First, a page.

Set in an unspecified war-torn country (the media notes call it "Afghanistan or elsewhere"; characters also go unnamed) this dream-like tale finds a beautiful, impoverished young woman (Farahani) left alone to tend her much older, comatose husband (Hamid Djavadan), the victim of a bullet to the neck who's lying at death's door in their crumbling home. With their two small daughters left in the care of the woman's enlightened aunt (Hassina Burgan), the woman starts to tell her paralyzed husband the many dark feelings and secrets she's buried away during their 10 icy, deeply oppressive years of marriage. The harsh, often absent man who's never really talked to her is finally forced to listen — but, in his state, can he truly hear? And if he can, what will his reprisal be upon awakening?
The woman's increasingly wrenching confessional is punctuated by brief flashbacks, chats with her aunt, invasive bursts of warfare and, most significantly, an unexpected but transporting liaison with a haunted young soldier (Massi Mrowat). For a movie that spends so much time in one spot — at the husband's bedside — it rarely feels claustrophobic. On the contrary, it's more engrossing as it unravels.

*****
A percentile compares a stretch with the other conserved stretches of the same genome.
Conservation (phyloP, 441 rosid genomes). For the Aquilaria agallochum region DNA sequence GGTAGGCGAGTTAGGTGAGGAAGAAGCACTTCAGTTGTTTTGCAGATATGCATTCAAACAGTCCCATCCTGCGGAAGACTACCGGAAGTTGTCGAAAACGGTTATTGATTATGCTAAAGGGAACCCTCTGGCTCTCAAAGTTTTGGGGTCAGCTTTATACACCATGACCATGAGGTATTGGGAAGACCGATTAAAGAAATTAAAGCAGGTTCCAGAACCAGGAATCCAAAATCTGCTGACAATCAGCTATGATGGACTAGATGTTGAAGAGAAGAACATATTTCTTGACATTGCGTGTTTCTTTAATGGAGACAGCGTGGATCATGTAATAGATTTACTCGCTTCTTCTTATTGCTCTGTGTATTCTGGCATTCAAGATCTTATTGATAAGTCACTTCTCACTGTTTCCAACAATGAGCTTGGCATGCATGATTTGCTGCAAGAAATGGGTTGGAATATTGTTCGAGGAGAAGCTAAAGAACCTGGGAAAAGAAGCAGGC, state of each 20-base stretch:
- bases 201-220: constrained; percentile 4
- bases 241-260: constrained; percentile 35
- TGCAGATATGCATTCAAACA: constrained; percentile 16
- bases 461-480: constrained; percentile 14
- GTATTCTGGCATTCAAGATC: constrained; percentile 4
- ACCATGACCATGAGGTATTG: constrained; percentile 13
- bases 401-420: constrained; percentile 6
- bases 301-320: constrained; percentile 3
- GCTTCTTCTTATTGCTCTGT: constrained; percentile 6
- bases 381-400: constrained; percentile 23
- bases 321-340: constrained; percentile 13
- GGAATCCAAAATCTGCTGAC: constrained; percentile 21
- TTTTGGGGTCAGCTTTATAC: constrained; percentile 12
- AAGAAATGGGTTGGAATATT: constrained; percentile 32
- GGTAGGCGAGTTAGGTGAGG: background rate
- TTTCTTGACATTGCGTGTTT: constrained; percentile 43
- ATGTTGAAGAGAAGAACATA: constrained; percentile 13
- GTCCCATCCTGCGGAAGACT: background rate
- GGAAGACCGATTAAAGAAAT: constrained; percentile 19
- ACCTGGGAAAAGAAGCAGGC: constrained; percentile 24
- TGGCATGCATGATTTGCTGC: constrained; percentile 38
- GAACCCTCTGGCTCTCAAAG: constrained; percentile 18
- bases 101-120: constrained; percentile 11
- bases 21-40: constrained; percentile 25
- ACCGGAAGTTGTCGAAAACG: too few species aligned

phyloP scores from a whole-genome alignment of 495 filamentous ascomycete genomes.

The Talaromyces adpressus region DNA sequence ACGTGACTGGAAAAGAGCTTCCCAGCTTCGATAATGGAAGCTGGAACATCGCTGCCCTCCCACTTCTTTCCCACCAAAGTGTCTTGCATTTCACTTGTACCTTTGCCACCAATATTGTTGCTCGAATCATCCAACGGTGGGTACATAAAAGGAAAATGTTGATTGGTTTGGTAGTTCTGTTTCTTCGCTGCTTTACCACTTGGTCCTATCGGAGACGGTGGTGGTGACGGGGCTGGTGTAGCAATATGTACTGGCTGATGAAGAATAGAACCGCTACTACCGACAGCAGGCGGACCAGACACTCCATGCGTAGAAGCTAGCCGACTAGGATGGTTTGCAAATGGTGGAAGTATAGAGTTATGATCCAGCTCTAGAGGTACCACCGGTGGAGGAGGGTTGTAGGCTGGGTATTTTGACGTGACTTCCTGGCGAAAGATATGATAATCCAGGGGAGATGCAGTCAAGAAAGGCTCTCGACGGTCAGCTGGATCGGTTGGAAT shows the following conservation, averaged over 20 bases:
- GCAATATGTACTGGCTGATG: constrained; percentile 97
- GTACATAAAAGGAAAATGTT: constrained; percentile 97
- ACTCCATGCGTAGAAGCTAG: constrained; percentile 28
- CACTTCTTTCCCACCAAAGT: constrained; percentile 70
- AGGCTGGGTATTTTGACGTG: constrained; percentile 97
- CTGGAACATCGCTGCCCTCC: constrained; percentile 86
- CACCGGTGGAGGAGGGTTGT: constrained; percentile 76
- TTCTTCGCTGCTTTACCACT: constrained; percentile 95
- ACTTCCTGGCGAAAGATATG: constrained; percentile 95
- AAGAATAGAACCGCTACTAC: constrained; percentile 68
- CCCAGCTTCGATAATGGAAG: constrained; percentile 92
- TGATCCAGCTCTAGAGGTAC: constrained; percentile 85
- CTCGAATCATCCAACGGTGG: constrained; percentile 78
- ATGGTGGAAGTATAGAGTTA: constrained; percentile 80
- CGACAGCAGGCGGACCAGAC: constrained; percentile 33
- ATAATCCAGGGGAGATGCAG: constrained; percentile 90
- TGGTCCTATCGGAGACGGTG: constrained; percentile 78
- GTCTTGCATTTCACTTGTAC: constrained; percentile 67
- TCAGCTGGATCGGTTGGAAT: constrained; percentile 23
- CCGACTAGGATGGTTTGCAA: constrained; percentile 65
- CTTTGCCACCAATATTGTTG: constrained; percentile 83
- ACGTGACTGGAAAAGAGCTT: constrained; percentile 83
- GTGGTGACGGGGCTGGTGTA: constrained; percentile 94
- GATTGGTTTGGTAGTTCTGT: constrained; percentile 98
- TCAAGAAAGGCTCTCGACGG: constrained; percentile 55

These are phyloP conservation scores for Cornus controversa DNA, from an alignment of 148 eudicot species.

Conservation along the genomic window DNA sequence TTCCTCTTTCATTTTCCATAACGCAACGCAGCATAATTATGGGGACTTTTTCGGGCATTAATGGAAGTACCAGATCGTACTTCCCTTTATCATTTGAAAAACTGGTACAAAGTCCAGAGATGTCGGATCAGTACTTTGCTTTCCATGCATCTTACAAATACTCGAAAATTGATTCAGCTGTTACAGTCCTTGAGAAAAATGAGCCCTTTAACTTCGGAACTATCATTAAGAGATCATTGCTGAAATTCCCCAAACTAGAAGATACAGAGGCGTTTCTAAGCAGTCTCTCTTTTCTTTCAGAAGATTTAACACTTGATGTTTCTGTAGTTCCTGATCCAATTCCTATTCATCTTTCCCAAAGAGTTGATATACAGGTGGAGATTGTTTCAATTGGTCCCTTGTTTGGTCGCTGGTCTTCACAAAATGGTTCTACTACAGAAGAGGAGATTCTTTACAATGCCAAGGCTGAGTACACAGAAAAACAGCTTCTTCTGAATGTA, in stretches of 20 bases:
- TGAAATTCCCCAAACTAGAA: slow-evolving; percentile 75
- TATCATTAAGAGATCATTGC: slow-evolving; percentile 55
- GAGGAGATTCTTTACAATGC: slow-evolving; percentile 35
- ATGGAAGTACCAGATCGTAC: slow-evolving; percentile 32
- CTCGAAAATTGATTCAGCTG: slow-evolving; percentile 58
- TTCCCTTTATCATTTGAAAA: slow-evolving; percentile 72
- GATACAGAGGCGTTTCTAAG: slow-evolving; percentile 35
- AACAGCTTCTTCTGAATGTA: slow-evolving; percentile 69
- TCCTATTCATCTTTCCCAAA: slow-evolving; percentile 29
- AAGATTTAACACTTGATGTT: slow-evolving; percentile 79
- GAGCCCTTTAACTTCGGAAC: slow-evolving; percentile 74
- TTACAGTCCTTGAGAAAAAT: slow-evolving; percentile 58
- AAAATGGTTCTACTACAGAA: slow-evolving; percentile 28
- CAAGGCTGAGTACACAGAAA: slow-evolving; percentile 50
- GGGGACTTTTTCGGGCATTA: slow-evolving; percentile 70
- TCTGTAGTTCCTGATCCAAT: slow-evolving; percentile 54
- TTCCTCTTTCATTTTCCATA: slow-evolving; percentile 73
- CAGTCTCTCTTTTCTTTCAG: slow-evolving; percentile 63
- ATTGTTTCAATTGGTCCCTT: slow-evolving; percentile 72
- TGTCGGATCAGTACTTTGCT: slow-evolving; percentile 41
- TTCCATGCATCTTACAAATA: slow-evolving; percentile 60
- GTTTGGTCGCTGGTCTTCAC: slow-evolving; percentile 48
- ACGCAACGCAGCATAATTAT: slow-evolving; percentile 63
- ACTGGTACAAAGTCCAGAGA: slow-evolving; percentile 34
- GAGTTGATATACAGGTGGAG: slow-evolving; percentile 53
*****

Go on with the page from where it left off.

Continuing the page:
Filmed mainly in Morocco (with exteriors reportedly shot run-and-gun style in less-welcoming Kabul), "The Patience Stone," named for the magical black stone of Persian lore that unburdens those who speak to it — until it destructively shatters from the "weight" — shines a startling, hugely affecting light on the desperate measures so many women must take to survive in the world's most mercilessly patriarchal cultures. The phrase "sad but true" has rarely seemed more apt.
"The Patience Stone"
MPAA rating: R for sexual content, some violence and language
Running time: 1 hour, 42 minutes
Playing: Laemmle's Royal, West Los Angeles